Being a newbie out of lockdown (for the time being?)

on Thursday, 16 September 2021. Posted in Archaeology, History Centre

(With apologies to my colleague, Neil Adam, for stealing the title from his blog article)

Hello everyone, my name is Tim Havard and I am the new Assistant County Archaeologist for Wiltshire, a role I began in early August 2021.

I have always been fascinated by history and archaeology. I grew up on a small farm in south Worcestershire almost at the foot of Bredon Hill (an outlier of the Cotswolds). I’m sure that some are aware of the spectacular Iron Age hillfort on top of the hill but I was a frequent visitor here in my youth when my little legs would carry me up the long walk to the top. I spent many happy hours running up and down the banks and ditches here pretending to be an Iron Age warrior.

Aerial photograph of hilltop with hill fort
Photo credit: Nick Turner Photography

Much like many hillforts of Wiltshire, a simple photo cannot do justice to how spectacular the site is. The only way to truly appreciate the setting and views afforded is to visit it on foot. There is a large stone at the top of the hill known locally as The Elephant Stone and legend has it that if you walk three times around the stone then you will be cured of any illness!

Whilst living on the farm my interest in archaeology would manifest itself in the form of digging random holes in the ground to see what I could find. My father and grandfather were a little less enthusiastic about my endeavours than I was at the time. They were probably quite happy therefore when I went to Southampton University to study archaeology which I chose over history as it would afford me chances to get out of the lecture theatre.

Following university I worked for a small archaeology unit outside Southampton and then moved to Cotswold Archaeology where I worked for 22 years. This gave me the opportunity to work on many sites in Wiltshire and see some fantastic and rewarding archaeology. Among my fondest memories of fieldwork undertaken in Wiltshire have been a small evaluation trench unexpectedly full of Saxon features, a test trench to investigate the prehistoric and medieval defences of Malmesbury and a watching brief in the shadow of Malmesbury Abbey. However, the highlight of my fieldwork in Wiltshire was undoubtedly the direction a large scale excavation of a multi period site at Wroughton, on the site of the former airfield, in 2018 and 2019 with archaeology ranging in date from the Bronze Age through to World War Two.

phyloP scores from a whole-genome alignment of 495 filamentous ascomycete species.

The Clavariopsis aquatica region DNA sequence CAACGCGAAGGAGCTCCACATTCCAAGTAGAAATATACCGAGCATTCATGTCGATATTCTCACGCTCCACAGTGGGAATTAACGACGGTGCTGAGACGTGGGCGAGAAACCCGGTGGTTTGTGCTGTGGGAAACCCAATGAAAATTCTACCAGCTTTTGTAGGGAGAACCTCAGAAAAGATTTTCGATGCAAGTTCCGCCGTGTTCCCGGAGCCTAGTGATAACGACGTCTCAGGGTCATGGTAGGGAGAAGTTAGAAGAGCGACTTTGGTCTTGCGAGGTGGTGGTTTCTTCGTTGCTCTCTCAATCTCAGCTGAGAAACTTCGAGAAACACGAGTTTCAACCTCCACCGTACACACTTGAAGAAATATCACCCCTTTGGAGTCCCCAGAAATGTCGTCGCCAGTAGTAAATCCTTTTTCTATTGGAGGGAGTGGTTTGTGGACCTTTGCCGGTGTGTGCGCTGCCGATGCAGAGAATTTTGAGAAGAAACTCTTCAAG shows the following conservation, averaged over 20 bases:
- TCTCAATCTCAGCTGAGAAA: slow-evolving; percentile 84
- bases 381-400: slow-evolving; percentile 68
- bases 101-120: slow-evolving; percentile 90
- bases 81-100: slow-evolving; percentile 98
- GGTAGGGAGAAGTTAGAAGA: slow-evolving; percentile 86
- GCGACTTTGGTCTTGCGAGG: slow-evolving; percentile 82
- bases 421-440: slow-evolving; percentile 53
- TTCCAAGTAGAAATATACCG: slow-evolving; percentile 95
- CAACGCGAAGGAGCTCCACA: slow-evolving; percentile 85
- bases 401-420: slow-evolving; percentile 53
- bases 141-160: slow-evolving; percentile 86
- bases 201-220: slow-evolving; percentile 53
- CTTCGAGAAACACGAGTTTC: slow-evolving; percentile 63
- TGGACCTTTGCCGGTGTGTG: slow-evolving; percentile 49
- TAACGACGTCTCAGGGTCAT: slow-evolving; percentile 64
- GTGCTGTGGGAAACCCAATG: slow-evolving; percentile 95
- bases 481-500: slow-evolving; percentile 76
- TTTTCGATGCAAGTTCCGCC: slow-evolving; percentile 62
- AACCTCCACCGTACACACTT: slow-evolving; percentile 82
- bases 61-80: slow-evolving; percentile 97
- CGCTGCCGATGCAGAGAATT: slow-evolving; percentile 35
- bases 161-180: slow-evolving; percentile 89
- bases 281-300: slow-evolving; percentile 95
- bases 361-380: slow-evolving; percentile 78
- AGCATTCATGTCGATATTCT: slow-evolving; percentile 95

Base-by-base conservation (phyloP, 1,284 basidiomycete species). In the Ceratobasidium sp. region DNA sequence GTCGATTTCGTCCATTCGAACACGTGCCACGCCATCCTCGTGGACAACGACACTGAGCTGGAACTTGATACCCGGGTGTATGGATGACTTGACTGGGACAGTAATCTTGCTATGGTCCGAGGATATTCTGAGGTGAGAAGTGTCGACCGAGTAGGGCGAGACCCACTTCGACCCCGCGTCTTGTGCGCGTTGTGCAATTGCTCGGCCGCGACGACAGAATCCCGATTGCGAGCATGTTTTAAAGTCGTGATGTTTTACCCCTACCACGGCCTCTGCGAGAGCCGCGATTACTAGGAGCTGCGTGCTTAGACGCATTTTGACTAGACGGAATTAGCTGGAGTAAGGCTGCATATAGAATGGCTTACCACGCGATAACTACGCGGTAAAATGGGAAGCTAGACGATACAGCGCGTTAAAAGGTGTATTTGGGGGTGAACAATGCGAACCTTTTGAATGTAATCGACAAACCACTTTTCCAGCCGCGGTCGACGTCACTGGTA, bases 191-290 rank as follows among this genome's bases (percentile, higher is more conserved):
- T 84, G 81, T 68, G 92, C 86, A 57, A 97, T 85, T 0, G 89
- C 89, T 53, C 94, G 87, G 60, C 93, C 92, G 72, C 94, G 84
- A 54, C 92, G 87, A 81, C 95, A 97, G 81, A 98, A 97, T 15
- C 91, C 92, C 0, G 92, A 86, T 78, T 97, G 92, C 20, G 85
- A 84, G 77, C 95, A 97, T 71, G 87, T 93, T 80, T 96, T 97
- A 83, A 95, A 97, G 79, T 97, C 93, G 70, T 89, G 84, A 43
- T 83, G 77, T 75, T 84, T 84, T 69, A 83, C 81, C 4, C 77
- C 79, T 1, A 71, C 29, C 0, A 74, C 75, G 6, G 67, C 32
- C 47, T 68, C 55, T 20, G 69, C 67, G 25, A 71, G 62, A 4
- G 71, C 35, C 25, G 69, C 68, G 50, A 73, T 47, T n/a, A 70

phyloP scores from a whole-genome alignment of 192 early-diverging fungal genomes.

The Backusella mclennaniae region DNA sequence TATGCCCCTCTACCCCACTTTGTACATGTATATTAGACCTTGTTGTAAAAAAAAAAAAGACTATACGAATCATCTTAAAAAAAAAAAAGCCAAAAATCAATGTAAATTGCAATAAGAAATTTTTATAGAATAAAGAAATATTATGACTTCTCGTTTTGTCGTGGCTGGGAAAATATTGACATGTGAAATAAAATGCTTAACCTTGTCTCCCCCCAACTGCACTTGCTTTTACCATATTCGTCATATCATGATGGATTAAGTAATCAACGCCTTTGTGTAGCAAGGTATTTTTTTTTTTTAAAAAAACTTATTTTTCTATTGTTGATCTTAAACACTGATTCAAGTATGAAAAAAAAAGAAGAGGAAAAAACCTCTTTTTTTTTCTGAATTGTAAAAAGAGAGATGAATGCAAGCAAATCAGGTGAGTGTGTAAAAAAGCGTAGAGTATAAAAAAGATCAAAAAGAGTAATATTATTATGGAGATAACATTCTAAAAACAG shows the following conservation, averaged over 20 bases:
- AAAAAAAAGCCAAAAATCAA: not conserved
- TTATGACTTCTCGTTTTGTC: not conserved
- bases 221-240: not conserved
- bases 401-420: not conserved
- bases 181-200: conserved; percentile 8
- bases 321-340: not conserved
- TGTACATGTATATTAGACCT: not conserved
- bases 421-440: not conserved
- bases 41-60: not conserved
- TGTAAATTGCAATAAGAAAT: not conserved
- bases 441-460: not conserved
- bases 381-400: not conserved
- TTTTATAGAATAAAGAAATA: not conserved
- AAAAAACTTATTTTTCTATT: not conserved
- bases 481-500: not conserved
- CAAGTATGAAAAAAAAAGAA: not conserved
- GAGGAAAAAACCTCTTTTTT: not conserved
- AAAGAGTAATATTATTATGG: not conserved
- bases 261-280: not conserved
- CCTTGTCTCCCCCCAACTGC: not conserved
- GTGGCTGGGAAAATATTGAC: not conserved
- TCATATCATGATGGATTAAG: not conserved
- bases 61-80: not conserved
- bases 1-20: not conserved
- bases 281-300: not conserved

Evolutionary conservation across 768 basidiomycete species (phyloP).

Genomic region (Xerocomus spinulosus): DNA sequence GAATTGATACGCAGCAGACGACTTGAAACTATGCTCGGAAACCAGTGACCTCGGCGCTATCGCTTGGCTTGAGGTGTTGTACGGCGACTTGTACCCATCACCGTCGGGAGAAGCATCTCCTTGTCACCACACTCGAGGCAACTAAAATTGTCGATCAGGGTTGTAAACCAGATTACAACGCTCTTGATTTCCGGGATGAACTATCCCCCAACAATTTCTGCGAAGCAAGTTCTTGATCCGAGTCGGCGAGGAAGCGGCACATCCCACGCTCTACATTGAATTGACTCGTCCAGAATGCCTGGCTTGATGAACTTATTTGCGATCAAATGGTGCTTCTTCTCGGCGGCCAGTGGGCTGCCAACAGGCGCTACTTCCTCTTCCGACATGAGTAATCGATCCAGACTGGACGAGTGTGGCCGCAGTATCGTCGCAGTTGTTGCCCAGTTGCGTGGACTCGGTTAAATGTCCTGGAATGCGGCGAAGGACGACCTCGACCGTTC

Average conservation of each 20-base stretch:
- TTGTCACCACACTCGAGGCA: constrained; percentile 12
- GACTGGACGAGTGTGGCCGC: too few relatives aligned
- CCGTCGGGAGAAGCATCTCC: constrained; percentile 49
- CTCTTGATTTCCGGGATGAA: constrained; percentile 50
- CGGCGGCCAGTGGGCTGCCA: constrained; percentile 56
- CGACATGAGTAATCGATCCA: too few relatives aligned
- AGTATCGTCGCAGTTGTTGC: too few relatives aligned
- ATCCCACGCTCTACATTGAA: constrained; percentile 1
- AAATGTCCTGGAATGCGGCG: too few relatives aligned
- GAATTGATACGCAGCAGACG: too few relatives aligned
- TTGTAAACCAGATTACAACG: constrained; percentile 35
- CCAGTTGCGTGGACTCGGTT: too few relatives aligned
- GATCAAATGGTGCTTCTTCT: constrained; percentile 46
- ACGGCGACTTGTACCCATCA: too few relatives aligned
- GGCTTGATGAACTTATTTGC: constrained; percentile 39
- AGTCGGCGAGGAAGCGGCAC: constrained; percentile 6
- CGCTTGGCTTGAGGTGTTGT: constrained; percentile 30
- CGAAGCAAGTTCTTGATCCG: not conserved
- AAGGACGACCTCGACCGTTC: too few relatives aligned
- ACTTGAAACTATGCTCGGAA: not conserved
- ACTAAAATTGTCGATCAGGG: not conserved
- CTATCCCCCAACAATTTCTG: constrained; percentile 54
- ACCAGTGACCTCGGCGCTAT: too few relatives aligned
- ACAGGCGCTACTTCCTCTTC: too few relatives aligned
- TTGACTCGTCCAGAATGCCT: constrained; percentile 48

Following on from the evaluation, the first feature uncovered was a prehistoric pit alignment.

Cleared earth with round shadowy features visible on the ground
Prehistoric pit alignment flanked by Iron Age Storage Pits (photo Cotswold Archaeology)

As the stripped area was extended, further evidence for intensive Iron Age occupation in the form of roundhouses and numerous storage pits were uncovered. The western half of a huge ring ditch, possibly denoting a henge was found. The site was also occupied in the Roman period; a cemetery of 14 burials and a drying oven belonging to this period were recorded.

Hole dug into ground with chamber lined with stone
Roman Drying Oven (photo Cotswold Archaeology)

The site was one of the most rewarding of my fieldwork career. It was not without its challenges though; a wide open airfield site in January and February was particularly inclement; at times the wind was so strong it was not safe to work on site.

My first month in my new role has been hugely enjoyable and my new colleagues have been immensely helpful. Unlike my colleague Neil Adam, I have had a much easier introduction to the role and have been keen to work from the office as much as possible initially. After a year of being a stay at home dad and attempting to home school a four year old during lockdown, the change of scenery has been very welcome. I have two young daughters who seem to have inherited at least some of their father’s DNA when they try and “help dig the garden to find treasure.” To their credit they did find a plastic dinosaur, a devils toe nail fossil and I key which I may or may not have lost.

One of the things which really attracted me to the post was the Wiltshire Council Archaeology Service’s (forgive the corporate speak) mission statement of “identifying, recording and protecting Wiltshire´s archaeology”. I have always believed that archaeology has a duty to disseminate information and to that end I look forward to meeting some of you on archaeology walks and when, covid permitting, events such as lectures in person are possible again.

Tim Havard
Assistant County Archaeologist

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